Taxing Property Like Income Does Not Respect Property Rights

March 2, 2020   Robert Gmeiner

  • Property, Markets & Trade
  • Blog

It is reasonable to view property taxes as a direct infringement of property rights.  After all, if you don’t pay the tax, the government will take your property.  Setting this aside, property rights in the United States are pretty secure in most respects, at least compared to much of the world.  Property taxes ought to be, and usually are, a simple matter.  The property is assessed a certain value, a tax rate has already been established, sometimes by multiple jurisdictions, and the tax bill is easy to compute.  Procedures exist for disputing the assessed value and tax rates are set according to political rules.  Nowhere does income earned by the property or by the property owners apart from the property affect the bill, except for some reasonable abatement programs to keep retirees from being taxed out of the homes as they appreciate in value.

Some measures are being taken to let income factor into the valuation of property.  Those that have garnered the most attention are efforts to stop “dark store appeals” of assessed value.  The logic behind a dark store appeal is that, if all comparable business properties are vacant and not worth much, the business property that is not vacant should be taxed like its peers.  This seems reasonable because value should be assessed based on market value.  Municipalities, fearing a loss of revenue, have pushed back, arguing that the non-vacant property is worth more than others because it produces more value than the others and the owner treats it as such.  This is ridiculous because basic economic theory dictates that one only buys something, or keeps it after buying it, if he or she values it more than others.  Using the municipalities logic, market value would never be a good metric for valuing property.  Compounding the problem, individuals’ and firms’ private valuations are not transparent and these owners have no incentive to tell the truth and risk a higher tax bill.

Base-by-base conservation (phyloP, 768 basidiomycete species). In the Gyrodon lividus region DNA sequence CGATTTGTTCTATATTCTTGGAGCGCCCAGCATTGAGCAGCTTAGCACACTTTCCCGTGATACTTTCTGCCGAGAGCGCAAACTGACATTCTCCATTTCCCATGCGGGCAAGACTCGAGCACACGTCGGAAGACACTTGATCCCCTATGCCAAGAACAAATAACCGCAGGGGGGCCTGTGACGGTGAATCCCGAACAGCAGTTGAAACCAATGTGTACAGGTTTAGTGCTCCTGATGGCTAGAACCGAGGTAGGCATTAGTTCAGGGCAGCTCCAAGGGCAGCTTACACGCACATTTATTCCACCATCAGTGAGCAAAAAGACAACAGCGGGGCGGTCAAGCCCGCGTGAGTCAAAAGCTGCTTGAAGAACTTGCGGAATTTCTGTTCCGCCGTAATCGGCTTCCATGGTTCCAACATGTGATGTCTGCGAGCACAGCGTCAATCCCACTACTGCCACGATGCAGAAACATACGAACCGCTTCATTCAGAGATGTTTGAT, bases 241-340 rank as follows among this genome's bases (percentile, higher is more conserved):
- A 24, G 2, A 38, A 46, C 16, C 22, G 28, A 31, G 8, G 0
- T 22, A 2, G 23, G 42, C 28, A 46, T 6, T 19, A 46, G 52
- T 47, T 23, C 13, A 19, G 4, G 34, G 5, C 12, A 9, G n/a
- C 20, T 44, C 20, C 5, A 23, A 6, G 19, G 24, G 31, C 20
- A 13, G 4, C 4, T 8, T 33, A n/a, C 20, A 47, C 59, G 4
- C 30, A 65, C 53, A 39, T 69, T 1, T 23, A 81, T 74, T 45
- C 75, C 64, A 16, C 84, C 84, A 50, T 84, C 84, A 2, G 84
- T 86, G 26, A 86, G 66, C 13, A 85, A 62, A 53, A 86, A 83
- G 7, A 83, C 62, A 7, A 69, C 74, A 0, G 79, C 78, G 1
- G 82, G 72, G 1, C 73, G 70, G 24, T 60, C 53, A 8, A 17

Linking property value to income is not unique to business properties.  The proposed property tax reform by Bill de Blasio has been lauded by the New York Post, the same newspaper that has called for his ouster.  The Post finds one serious flaw in the tax proposal in its plan to link a homeowner’s residential property tax bill to household income, claiming it opens a Pandora’s box.  The Post further points out that it will encourage property owners not to increase their income and possibly even to hide it.

Why does treating property like income disrespect property rights?  The punishment for not paying property taxes is to lose your property.  This is enough of an infringement.  If your income goes up, you should not have to pay more to keep what you already own.  If you don’t pay your income taxes, your money gets seized and your wages can get garnished, but you don’t lose your house.  If property is going to be taxed, it ought to be taxed as property.  California, for all of its flaws, has done remarkably well with this by prohibiting positive reassessment of value at times other than when a home is sold (with some minor nuances) – your property taxes in California are based on what you paid for the house.

Dark store appeals have a counterpart in income-based property taxes for residences.